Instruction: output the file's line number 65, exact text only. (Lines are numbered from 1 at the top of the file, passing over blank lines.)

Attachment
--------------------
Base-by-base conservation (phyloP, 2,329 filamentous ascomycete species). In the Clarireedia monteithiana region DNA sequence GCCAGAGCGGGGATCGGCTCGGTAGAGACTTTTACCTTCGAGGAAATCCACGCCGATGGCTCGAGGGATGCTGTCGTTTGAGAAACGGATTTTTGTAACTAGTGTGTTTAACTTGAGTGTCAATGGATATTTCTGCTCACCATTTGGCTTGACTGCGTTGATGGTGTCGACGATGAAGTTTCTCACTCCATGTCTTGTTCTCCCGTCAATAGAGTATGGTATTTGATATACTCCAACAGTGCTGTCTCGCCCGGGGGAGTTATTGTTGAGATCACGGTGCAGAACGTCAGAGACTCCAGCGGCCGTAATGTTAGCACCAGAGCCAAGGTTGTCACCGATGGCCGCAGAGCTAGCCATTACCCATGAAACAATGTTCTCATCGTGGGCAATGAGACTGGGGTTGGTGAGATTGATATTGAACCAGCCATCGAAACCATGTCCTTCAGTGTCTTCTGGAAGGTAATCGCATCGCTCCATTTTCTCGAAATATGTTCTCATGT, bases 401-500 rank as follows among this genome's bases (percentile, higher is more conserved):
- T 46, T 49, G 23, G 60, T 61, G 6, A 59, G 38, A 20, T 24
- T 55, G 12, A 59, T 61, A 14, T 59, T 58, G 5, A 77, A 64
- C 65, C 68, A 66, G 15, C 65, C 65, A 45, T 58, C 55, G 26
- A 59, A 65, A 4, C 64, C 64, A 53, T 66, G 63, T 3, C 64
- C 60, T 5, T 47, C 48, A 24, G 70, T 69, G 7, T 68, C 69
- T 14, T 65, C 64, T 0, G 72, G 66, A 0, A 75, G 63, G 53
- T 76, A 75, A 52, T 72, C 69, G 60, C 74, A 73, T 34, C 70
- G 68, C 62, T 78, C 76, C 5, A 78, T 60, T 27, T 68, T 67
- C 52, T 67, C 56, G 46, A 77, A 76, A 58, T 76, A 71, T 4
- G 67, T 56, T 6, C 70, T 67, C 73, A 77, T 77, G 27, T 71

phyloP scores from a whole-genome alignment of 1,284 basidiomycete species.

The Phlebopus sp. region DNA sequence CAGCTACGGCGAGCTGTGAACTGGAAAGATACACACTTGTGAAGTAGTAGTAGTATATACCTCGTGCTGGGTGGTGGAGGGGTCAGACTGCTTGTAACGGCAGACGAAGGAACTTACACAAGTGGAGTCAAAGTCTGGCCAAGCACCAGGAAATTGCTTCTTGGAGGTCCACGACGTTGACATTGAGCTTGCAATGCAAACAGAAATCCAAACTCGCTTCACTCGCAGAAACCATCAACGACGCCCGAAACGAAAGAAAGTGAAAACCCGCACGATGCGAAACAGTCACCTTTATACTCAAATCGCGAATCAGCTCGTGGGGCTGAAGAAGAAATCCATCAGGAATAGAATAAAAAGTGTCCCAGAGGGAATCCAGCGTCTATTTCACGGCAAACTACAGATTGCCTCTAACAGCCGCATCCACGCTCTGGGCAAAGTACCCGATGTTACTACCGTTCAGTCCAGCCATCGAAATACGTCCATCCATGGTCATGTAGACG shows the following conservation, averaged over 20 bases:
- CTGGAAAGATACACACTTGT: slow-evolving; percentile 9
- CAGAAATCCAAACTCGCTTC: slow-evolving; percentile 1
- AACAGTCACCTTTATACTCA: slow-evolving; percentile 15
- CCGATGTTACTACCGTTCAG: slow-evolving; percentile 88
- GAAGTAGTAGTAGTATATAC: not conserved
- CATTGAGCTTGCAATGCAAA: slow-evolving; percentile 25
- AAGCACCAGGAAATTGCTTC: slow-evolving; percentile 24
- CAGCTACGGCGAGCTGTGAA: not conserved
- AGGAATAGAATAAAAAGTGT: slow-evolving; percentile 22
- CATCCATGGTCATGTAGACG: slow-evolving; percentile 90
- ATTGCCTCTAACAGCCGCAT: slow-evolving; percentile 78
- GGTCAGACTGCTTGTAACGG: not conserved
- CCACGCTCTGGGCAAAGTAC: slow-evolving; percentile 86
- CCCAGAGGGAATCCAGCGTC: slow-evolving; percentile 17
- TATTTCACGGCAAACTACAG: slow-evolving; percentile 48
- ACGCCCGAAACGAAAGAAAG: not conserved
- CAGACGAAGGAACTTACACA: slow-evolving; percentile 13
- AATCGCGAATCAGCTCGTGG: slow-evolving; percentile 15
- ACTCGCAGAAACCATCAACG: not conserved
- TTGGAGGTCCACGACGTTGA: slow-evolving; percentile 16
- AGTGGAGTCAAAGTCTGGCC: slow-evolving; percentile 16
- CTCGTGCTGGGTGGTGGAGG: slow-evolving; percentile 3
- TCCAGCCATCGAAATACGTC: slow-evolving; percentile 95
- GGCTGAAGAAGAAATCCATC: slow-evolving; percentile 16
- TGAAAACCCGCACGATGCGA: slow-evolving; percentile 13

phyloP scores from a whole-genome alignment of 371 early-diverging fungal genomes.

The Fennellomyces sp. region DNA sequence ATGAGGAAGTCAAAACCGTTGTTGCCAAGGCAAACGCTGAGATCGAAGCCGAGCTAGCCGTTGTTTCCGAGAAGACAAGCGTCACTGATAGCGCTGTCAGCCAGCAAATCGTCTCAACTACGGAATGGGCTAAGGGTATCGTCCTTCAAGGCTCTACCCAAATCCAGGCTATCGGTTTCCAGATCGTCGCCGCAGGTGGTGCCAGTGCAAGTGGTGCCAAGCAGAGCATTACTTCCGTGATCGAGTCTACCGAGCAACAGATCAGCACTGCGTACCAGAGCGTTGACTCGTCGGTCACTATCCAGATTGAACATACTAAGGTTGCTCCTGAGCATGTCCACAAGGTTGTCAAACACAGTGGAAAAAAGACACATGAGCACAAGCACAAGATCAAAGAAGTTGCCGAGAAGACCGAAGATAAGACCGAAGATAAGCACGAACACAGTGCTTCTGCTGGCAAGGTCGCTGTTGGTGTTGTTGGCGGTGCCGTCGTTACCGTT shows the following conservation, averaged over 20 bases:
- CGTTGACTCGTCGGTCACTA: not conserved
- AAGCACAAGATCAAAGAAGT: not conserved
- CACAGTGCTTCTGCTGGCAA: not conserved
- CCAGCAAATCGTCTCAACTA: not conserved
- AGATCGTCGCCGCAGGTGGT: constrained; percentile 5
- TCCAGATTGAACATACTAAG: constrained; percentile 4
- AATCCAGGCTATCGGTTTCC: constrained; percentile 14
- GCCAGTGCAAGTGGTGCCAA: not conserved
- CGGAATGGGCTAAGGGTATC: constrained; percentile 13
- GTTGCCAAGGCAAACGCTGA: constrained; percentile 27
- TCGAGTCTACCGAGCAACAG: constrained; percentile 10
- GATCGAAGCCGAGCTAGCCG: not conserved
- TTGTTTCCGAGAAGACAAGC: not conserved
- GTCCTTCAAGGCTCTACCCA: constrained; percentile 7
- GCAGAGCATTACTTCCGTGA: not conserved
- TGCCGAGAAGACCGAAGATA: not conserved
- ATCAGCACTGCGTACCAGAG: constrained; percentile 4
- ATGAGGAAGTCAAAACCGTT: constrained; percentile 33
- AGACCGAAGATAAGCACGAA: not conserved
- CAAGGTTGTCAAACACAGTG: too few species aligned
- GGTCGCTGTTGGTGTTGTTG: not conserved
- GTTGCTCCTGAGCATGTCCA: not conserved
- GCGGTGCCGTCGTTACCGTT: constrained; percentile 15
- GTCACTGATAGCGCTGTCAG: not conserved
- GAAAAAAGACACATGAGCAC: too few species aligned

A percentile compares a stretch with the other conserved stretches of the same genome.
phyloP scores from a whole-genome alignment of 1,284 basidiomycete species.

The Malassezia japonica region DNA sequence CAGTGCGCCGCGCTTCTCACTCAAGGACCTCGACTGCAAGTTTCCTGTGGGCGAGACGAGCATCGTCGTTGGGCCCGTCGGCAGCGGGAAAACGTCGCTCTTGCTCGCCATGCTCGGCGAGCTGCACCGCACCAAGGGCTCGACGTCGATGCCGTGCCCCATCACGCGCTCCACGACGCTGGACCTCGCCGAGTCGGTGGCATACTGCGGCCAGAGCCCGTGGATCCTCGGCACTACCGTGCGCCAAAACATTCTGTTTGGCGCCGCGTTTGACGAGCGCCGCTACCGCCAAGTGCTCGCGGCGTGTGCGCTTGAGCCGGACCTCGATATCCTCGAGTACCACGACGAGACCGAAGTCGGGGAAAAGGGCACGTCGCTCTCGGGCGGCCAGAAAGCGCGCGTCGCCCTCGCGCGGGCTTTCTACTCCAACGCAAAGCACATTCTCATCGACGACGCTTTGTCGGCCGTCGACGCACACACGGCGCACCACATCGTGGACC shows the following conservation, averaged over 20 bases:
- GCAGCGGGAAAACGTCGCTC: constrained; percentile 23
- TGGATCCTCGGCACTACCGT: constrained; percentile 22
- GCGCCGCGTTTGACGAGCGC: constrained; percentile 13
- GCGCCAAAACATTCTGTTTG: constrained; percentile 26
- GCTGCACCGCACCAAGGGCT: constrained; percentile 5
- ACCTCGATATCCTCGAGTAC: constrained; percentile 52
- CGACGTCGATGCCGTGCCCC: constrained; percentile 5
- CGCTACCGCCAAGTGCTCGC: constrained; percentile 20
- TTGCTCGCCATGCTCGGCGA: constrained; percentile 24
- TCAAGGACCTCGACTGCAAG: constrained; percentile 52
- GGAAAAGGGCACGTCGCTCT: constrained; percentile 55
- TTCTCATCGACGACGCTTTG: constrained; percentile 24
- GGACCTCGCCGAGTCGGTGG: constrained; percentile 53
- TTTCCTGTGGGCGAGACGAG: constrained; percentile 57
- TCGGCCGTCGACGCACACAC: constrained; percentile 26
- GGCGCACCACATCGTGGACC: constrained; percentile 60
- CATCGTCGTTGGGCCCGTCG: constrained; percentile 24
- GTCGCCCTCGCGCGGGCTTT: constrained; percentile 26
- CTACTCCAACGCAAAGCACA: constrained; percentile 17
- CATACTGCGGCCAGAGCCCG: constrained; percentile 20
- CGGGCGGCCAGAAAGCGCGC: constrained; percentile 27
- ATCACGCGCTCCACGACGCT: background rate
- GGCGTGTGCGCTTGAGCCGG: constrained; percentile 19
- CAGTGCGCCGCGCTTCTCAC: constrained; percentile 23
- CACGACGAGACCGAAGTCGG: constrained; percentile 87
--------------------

- GAAAAAAGACACATGAGCAC: too few species aligned